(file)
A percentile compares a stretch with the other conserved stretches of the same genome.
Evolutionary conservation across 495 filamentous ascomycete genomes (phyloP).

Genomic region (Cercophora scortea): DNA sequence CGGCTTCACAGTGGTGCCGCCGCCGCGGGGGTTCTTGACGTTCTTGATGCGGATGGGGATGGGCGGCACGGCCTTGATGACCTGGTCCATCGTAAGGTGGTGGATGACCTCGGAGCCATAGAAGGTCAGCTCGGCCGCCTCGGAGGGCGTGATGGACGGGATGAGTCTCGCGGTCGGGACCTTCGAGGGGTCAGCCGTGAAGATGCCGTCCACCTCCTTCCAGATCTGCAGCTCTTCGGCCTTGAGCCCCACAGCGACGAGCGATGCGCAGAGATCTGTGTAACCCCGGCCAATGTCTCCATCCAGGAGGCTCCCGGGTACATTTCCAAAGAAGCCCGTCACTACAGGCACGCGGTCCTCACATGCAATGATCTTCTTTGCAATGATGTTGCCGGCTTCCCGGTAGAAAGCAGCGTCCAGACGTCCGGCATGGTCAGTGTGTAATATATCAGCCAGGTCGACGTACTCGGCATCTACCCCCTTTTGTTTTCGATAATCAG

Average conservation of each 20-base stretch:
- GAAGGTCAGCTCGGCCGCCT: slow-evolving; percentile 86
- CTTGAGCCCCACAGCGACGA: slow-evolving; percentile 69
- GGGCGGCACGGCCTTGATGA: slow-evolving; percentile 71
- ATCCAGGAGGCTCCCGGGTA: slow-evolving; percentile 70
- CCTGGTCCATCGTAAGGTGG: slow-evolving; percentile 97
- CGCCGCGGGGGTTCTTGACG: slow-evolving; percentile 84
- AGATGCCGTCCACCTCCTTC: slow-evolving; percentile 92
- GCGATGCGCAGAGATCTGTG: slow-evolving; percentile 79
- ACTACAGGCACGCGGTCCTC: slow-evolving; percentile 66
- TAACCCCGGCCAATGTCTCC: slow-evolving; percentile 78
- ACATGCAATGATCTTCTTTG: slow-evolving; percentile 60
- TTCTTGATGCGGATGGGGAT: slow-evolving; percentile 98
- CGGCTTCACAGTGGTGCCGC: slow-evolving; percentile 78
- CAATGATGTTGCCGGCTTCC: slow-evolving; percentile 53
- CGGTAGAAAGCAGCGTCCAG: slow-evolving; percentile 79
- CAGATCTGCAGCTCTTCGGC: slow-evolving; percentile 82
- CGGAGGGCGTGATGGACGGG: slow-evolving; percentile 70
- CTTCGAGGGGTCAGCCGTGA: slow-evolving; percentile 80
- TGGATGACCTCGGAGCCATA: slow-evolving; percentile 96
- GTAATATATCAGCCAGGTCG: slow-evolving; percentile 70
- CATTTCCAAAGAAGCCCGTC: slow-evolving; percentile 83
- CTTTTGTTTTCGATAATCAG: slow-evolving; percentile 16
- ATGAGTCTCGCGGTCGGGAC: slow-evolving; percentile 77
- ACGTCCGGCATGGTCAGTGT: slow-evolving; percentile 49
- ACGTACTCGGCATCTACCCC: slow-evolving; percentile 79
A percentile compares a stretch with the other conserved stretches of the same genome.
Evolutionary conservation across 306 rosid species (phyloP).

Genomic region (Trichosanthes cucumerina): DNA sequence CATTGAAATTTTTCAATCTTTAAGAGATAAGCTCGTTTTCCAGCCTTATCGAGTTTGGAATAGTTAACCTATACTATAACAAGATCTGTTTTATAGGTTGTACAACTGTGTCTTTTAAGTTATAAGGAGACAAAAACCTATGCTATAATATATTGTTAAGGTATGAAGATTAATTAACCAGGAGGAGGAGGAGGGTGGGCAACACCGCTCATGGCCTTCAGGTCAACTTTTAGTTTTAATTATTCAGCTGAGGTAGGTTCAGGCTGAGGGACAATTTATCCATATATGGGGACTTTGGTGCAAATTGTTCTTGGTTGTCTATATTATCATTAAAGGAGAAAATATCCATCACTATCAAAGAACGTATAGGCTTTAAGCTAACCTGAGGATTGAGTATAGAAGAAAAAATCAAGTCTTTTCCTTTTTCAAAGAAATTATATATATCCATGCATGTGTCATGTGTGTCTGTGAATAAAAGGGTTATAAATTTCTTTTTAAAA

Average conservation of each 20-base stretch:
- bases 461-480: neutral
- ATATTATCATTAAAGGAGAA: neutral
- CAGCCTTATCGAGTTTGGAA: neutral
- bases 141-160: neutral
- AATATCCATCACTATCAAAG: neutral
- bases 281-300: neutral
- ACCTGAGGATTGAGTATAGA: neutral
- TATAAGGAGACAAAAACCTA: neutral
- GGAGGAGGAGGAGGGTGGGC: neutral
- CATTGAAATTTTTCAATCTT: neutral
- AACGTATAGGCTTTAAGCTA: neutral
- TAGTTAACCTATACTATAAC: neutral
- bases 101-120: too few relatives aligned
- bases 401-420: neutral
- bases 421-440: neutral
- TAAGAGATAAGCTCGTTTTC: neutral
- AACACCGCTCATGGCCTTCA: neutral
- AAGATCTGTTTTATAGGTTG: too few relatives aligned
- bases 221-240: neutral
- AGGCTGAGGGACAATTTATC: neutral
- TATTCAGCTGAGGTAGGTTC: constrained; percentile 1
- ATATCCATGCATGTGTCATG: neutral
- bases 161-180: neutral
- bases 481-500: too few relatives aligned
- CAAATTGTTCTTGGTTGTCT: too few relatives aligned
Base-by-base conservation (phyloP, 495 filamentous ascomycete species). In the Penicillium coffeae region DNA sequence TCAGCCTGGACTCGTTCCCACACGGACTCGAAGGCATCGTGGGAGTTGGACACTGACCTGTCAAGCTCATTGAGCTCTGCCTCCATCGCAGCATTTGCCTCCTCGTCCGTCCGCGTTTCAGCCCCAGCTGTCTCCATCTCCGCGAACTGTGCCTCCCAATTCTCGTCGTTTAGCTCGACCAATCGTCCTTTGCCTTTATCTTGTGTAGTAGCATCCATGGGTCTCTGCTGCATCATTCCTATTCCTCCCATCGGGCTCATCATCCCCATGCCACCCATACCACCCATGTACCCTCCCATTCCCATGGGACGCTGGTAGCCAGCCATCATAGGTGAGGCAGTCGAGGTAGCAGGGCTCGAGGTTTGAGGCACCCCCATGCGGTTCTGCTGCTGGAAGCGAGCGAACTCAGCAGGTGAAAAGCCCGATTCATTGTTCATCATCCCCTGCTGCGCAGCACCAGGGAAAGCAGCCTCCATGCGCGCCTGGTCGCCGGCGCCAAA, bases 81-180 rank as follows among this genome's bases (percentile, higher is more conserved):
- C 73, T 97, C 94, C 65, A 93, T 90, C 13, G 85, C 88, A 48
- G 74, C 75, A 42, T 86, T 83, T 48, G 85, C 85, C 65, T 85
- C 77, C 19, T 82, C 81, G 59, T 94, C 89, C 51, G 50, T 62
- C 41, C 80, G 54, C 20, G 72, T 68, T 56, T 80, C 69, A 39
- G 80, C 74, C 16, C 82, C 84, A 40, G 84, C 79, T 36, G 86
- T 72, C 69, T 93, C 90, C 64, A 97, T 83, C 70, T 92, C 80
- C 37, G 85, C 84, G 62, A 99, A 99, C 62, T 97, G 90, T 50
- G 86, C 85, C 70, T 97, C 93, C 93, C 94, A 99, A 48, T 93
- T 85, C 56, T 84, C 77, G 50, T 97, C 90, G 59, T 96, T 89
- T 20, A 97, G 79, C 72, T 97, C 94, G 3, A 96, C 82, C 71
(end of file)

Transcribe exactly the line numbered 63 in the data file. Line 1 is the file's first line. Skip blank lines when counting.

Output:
- C 41, C 80, G 54, C 20, G 72, T 68, T 56, T 80, C 69, A 39